This paper reassesses the conclusions of McGrattan and Prescott (2005), which derived the quantitative implications of growth theory for U.S. corporate valuations. In addition to having two more decades of data, the analysis incorporates recent changes in policies that affect corporate investments, taxes, and legal-form choice. Secular trends identified in the earlier period remain, with little change in the tangible capital-output ratio or profit share of output. Corporate valuations remain high relative to the postwar average, in line with the theoretical prediction. Critical to this prediction are the decline in effective tax rate on distributions and the rise of foreign direct investment abroad. With the recent enactment of the Tax Cuts and Jobs Act, corporate valuations are predicted to rise even further relative to GDP.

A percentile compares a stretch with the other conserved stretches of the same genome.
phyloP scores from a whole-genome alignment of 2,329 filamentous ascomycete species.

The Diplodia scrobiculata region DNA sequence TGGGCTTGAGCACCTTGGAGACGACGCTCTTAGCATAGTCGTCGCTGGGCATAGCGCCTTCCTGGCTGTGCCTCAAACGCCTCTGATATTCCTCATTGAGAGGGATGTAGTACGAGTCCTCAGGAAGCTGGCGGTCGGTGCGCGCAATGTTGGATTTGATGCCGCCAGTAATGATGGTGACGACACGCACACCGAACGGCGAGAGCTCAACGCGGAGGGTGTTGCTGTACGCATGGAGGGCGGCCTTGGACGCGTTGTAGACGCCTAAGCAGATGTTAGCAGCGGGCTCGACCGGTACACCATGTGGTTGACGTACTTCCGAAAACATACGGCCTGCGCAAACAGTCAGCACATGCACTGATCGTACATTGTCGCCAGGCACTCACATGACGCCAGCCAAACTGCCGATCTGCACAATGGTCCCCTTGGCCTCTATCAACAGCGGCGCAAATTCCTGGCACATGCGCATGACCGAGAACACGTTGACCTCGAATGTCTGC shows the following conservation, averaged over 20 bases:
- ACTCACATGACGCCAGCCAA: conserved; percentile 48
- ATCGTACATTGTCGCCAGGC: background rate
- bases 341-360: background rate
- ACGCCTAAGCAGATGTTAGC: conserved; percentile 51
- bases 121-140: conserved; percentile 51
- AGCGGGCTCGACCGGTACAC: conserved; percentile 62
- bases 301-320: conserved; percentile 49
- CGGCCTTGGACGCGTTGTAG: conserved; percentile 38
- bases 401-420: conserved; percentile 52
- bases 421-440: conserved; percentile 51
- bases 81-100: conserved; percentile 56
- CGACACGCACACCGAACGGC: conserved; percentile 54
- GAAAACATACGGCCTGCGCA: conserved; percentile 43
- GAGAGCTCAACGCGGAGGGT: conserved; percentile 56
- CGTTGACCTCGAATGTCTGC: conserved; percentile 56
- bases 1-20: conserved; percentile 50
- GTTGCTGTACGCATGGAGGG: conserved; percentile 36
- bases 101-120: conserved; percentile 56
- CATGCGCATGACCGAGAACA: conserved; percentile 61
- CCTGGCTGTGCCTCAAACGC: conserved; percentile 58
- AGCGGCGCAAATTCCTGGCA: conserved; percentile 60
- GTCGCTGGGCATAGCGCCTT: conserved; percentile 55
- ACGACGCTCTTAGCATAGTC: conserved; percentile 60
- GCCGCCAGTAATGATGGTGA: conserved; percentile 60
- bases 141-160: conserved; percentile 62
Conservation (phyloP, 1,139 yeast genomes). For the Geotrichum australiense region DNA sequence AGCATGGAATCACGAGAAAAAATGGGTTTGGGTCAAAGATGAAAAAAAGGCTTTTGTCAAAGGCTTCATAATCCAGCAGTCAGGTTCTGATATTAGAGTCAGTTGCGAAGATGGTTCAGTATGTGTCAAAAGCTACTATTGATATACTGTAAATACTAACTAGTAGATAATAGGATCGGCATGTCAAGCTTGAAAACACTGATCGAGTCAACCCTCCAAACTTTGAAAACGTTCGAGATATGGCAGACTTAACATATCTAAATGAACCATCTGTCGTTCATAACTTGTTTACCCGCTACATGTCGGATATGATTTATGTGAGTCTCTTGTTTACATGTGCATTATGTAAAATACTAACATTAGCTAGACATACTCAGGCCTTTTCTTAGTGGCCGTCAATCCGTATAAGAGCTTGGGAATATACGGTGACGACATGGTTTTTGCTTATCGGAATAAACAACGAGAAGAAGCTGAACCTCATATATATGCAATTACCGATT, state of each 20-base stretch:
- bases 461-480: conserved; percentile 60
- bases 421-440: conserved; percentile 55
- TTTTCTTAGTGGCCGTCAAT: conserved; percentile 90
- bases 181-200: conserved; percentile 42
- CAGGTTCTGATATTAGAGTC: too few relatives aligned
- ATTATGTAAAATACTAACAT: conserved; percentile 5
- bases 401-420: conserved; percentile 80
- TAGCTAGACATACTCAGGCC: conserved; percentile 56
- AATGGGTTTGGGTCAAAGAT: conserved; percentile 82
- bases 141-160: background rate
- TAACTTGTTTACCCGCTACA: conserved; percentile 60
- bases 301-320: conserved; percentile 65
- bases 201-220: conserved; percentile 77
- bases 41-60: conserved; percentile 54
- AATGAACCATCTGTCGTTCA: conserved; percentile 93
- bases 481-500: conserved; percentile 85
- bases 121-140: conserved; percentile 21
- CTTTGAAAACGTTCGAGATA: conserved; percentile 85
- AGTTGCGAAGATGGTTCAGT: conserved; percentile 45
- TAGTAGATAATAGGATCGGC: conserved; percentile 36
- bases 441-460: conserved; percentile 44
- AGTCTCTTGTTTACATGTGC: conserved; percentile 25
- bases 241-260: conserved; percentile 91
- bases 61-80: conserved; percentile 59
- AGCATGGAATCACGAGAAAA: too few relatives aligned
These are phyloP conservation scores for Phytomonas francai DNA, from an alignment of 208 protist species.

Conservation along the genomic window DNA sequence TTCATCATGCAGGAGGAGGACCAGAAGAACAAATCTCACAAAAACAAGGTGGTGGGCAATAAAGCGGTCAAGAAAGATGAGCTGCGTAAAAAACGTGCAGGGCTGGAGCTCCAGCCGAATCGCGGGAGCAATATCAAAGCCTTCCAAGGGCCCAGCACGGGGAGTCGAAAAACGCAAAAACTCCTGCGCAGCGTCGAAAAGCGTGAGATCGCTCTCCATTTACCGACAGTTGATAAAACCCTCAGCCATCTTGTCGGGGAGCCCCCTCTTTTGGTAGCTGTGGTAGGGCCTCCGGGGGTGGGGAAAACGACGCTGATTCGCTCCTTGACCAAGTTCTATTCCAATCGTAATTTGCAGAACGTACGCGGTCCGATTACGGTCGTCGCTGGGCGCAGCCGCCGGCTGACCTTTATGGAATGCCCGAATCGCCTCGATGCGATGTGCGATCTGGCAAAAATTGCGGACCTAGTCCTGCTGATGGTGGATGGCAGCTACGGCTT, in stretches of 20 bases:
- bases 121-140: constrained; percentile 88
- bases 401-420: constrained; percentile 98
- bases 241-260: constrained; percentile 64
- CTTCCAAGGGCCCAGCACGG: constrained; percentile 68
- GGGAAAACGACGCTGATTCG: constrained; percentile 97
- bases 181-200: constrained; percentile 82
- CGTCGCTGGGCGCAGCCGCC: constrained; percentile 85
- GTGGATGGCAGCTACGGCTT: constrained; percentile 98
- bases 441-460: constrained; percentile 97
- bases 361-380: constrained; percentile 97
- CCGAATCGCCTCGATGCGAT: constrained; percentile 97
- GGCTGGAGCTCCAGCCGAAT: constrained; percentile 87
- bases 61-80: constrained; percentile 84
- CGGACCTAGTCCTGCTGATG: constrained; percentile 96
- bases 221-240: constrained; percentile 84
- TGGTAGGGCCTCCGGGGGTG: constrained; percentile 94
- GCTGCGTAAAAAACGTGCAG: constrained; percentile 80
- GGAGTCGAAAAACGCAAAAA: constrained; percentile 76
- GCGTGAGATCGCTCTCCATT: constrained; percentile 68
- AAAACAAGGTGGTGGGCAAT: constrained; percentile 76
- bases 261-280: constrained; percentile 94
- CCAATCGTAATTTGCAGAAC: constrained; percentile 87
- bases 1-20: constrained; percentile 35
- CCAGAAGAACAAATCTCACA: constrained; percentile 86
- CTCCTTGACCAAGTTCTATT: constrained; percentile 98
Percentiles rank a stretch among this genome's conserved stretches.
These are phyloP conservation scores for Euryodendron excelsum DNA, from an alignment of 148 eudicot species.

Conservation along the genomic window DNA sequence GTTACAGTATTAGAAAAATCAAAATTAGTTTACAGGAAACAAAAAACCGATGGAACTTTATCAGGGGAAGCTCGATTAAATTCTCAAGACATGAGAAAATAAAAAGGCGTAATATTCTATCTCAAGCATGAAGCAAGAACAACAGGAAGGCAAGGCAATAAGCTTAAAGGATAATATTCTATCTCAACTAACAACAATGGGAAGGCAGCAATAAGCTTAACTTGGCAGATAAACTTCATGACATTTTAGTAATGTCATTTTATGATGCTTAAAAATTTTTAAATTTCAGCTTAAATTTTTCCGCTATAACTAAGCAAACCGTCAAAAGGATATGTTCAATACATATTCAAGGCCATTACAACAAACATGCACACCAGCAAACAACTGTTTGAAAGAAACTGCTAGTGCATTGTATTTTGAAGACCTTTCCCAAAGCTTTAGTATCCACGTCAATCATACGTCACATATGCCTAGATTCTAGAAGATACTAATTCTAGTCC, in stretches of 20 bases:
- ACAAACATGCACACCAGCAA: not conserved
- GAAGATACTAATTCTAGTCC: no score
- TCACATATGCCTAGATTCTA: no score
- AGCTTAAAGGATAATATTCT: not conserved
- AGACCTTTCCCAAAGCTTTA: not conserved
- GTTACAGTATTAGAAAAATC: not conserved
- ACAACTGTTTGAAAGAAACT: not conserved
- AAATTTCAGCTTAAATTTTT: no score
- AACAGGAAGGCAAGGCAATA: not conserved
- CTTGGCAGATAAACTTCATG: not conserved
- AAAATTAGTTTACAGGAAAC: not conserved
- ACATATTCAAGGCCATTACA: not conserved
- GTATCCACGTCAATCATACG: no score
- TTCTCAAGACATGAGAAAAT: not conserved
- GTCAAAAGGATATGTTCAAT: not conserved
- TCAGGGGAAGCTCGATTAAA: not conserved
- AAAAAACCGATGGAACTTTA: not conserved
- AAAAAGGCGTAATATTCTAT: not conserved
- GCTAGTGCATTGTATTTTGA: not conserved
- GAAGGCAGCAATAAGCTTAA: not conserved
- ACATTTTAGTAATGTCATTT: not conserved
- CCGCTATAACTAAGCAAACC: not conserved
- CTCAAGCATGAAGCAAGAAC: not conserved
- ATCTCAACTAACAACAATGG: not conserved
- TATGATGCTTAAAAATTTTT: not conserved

Bibliographical noteFunding Information:
McGrattan acknowledges support from the NSF (Award # 2214248 ). I thank Ioannis Koutsonikolis for excellent research assistance, and I thank conference participants and referees for valuable comments. Replication materials are available at my website. The views expressed herein are those of the author and not necessarily those of the Federal Reserve Bank of Minneapolis or the Federal Reserve System.
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- Productive capital stocks
- Stock market